Fundraising, as we all know, is the right person asking the right prospect for the right amount of support for the right project at the right time. It’s also asking for that support in the right way.
What that way is depends, in part, on who you are asking. A direct mail piece will make the case differently than a grant proposal, even when you are requesting support for the same project. Likewise, a 30-year-old technology billionaire prospect should be approached one way, while his 60-something boomer dad will require a different method.
Sometimes, though, the issue isn’t who but what, and here words really are all.
"Hey, I need you to fund my salary,” just doesn’t resonate nearly as well as “Support for our organization helps us to provide food and shelter for the homeless.”
That the unrestricted support your organization raises may actually go to pay your salary doesn’t negate this. The homeless—or whoever your clients may be—cannot, in fact, be served unless there is appropriate staff and resources.
Making your case also means positioning yourself in such a way that people will want to support you. That means showing off successes and minimizing those things that don’t shed light on your better side. Or, as the keychain a former employee gave me states, “No Kvetching.”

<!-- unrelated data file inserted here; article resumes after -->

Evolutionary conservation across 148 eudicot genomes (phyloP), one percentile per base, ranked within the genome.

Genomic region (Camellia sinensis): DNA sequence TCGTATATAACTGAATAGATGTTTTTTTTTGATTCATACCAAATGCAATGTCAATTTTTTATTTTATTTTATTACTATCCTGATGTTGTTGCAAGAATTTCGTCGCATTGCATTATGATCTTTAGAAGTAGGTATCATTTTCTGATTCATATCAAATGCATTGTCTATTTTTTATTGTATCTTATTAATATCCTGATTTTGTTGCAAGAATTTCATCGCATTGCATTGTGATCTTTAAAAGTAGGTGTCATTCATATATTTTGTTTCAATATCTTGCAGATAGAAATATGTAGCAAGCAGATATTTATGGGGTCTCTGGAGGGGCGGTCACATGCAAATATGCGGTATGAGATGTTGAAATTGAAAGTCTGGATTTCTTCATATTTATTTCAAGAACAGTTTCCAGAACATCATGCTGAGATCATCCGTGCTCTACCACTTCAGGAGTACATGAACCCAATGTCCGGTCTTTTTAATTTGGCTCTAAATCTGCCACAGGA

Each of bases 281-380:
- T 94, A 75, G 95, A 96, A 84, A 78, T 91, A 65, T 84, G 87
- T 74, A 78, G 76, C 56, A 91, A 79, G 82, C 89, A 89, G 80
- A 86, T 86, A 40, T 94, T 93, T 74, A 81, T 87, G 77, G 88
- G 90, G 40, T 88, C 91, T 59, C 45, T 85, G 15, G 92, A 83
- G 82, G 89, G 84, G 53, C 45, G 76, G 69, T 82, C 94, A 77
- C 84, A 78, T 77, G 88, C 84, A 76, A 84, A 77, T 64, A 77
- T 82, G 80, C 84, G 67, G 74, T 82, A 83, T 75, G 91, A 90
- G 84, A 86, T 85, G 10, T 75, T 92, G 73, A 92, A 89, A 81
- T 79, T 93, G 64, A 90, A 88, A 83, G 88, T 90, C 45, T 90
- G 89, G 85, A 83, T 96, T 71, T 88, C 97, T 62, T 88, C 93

The importance of this really struck me about a week ago. I received a direct mail appeal from an organization where I have been a small annual donor for several years. I had become a donor because I liked what they were trying to accomplish. So I opened the envelope, expecting to read about their accomplishments, find out about new initiatives, generally feel good because I was a supporter.
Instead, what I found out was that a large grant they had been getting for many years was being discontinued. “We need you to make up this loss,” the letter said, then went on to tell me that they couldn’t survive without this support.
Did that case make me reach for my checkbook? Not at all. In fact, my first thought was, “Ummm, wonder what that funder knows that I don’t?” The second was to seriously consider following that funders lead and pull my support.
Why? First off, it made me feel that they weren’t handling their business very well. And making sure that you have enough funds to run your programs is a major part of a nonprofits business.
Secondly, I don’t like feeling like a loser—and I don’t like supporting losing organizations. I want to put my money where I think it will make a difference and not just keep an organization from closing its doors.
Telling me about their successes this past year, and showing me that I was making a difference, would have kept me as a donor. The fact that I’ve been a regular, albeit small, donor for some time should have also triggered some special attention. A phone call, personal note from the executive director or president of the board, asking me to increase my support and help make a bigger difference, would have had the right kind of impact.
Actions may speak louder than words, but never lose sight of the fact that words do count, and make sure you use them wisely.